Almost from the day in 1995 that GlaxoSmithKline introduced Flonase, it was a runaway hit. The nasal spray alleviated seasonal allergy symptoms without causing drowsiness, and Americans (50 million of whom have allergies) clamored for a prescription. Flonase did $600 million in sales by 2000, and in 2005 raked in $1.3 billion. But Flonase's patent expired that year, opening the door to generic competitors. So when GSK returned to the market with an over-the-counter formulation last year, it needed an aggressive marketing plan. And digital marketing director Meredith Herman delivered it.
Departing from the pharma category's traditional reliance on TV advertising, Herman put digital front and center. "The allergy category is very competitive, and private label is never far behind," she says. "Search impressions are massive for this category. We couldn't afford to pay for every single click, so we had to win organic search."
How? Herman drew from her personal experiences. As a seasonal allergy sufferer, and with a young son who's similarly afflicted, she knew firsthand how allergies can ruin everything. Research showed that her congested brethren "were pretty annoyed and frustrated that they end up missing out on activities and things they love to do," she says, and that insight inspired Flonase's new slogan: "Be greater than your allergies." Explains Herman: "We wanted to show the promise of an allergy-free life and to celebrate the things people love to do when they're allergy-free. The key to our strategy was to show how people are 'being greater.'"
Working with agency Wunderman Health (along with Weber Shandwick, Golin, PHD and Epsilon/Ryan), Herman developed a campaign around that theme. Two such subjects were members of the pseudonymous "Eh Bee" family. The group of influencers "hit our radar due to their impressive following across Vine, Twitter, Instagram and Facebook," Herman says. "They built up a strong following by sharing their fun, family-friendly, everyday-life videos." (The fact that the family's stage name suggested pollen, and hence allergies, was a plus.)
This past spring, Flonase sent the Eh Bees—along with country singer and TV personality Kellie Pickler—on "The Greater American Road Trip," chronicling the family's adventures in popular but pollen-y places like a Kentucky horse farm and Manhattan. "Our allergies have flared up, but that doesn't stop us from having fun as a family" thanks to Flonase, says Mama Bee in one video.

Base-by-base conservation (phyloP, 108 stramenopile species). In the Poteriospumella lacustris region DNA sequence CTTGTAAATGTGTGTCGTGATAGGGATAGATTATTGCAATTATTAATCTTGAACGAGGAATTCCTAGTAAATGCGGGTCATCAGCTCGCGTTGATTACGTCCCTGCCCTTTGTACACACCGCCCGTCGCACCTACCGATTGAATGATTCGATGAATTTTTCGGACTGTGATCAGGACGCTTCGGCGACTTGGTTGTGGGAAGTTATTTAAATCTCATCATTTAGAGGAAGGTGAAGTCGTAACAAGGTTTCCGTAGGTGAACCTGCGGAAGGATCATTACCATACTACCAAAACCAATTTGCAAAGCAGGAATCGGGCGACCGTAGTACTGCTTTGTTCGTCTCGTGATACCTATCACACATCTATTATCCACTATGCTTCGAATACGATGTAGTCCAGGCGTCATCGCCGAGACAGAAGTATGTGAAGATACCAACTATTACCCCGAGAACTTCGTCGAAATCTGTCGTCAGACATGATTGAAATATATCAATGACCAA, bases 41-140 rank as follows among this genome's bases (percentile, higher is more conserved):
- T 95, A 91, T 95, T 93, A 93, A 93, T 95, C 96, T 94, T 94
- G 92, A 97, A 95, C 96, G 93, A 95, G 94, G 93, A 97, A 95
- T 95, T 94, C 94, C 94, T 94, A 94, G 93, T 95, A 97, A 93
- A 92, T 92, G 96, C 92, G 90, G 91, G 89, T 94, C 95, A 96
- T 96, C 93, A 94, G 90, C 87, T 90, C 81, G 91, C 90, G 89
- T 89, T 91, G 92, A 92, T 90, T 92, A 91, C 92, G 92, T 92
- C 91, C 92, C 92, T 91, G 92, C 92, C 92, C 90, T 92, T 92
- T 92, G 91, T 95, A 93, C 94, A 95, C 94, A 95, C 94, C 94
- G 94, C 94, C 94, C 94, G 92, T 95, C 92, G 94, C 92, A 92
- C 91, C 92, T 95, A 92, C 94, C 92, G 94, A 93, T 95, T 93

"We often talk about influencers and creators in cold, impersonal ways," says William Martino, managing director of Wunderman Health. "It was eye-opening to see how the Eh Bee family was able to connect with people on a personal level. The genuine love and humility they share with their audience is amazing, and seeing how that translated into the digital advertising and the success of the activation was very powerful."
Before GSK, Herman had already learned about creating digital work that was personal and genuine. She worked at R/GA when founder Bob Greenberg famously opined that "digital has forced us to make work that people really care about." Remembering those words, Herman says she was determined to "gut-check Flonase digital content against the thought, 'Would somebody really want to read this—will they have an a-ha moment?' That was and is our challenge, to flip the way we were communicating in OTC [with claim-based ads] to truly consumer-centric communications that people would read, share and discuss."
To that end, Herman augmented the Bee family tour and the website packed with news and sharable content with the "Be Greater Sweepstakes," a Twitter and Instagram contest inviting consumers to submit photos of themselves or their loved ones enjoying life allergy-free. The results were like a breath of fresh air. The Eh Bee push, which lasted two weeks, generated more than 1 million views and 1.3 billion impressions. Per IRI, Flonase generated sales of $100 million in the first 16 weeks after its launch. A year later, Flonase snagged 10 percent of the market. Nothing to sneeze at.
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This story first appeared in the October 24, 2016 issue of Adweek magazine.
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